• Reasonably priced
  • Decent organisation on the course
  • Challenging course – good for training or testing your ability
  • No crowding
  • Chip timing


  • Poor goodie bag
  • Slightly chaotic start
  • Challenging course – some will hate it

Nike Flyknit Racer review

Orange/grey and red/black Flyknit Racers

I’ve had my original orange pair for almost a year, so this Flyknit Racer review has been a long time in the making. I have recently taken delivery of a second pair of Flyknit Racers in red, which has allowed me to approach this review from that of an owner of a fresh pair as well as a runner that’s put nearly 200 miles through them.


The Flyknit concept started life as an idea from Nike’s discussions with elite runners regarding what they wanted from a shoe. The one clear request from the feedback was a shoe that was light but also fitted well, almost as if it was a sock.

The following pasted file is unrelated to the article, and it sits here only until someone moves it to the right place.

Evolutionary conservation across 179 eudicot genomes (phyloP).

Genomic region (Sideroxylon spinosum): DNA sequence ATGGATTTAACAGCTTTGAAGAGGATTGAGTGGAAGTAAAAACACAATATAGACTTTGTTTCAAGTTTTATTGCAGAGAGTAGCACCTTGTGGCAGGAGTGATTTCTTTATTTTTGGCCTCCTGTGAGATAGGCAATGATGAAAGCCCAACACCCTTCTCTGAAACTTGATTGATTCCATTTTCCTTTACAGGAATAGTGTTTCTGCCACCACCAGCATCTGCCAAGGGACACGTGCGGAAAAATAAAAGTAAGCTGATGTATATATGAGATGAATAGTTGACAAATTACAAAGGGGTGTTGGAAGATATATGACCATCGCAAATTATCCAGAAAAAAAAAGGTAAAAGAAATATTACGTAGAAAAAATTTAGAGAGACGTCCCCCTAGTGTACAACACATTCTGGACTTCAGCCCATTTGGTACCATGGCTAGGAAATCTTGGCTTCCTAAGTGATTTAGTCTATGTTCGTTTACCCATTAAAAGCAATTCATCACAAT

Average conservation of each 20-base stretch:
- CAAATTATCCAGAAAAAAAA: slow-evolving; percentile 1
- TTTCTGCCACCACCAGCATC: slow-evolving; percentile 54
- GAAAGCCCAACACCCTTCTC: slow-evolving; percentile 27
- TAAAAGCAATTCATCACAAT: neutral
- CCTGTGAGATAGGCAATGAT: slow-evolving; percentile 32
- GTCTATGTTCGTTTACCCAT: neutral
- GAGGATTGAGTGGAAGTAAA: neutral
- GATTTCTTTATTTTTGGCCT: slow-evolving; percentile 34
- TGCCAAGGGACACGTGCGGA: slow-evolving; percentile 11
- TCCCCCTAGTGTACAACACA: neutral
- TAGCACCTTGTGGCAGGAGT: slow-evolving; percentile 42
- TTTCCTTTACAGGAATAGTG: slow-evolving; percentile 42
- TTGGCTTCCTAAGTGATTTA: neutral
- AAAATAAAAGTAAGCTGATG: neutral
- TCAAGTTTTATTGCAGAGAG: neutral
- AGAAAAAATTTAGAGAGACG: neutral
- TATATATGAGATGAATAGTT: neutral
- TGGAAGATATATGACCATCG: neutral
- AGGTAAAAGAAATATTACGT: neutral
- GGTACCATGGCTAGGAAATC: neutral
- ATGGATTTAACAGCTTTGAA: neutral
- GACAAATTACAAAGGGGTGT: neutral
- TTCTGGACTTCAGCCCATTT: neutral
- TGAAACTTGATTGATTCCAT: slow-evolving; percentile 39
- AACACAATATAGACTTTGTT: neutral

Five years later, Nike’s Flyknit technology was released upon the world, making its debut at the London Olympic Games.

Sporting an upper made from a single knitted weave, not only is the Flyknit Racer “light for flight”, but it’s also more environmentally sound due to reduced waste.

Colour options

Kicking off this Flyknit Racer review, I’d like to talk about the colour options available. The original line-up featured volt/black and orange/grey.

Nike Flyknit Racer in volt

The volt/black colourway was the ‘hero’ shoe that was used in all the advertising and promotion. Nike also debuted the volt/black colourway on its various sponsored athletes at the Olympic games.

Nike Flyknit Racer in orange

Personally, I went with the orange/grey colourway due to the likelihood that they would be seen less frequently in the wild and also for the tamer colour.

Nike Flyknit Racer in black

Earlier this year, Nike released a black/grey colourway. I wasn’t keen on this colour option where I felt it clashed with the overall look of the Flyknit Racer.

Nike Flyknit Racer in red

Recently, Nike introduced a new red/black colourway into the line-up. For me, this is a great looking colour combination where it’s striking but without being as attention grabbing as the volt/black colourway.

Nike apparently has plans to release yellow, green and purple colourways later in the year.

Availability of all the options appears to be healthy, which is unusual with Nike where they like to phase colours in and out of circulation.


Orange/grey Flyknit Racers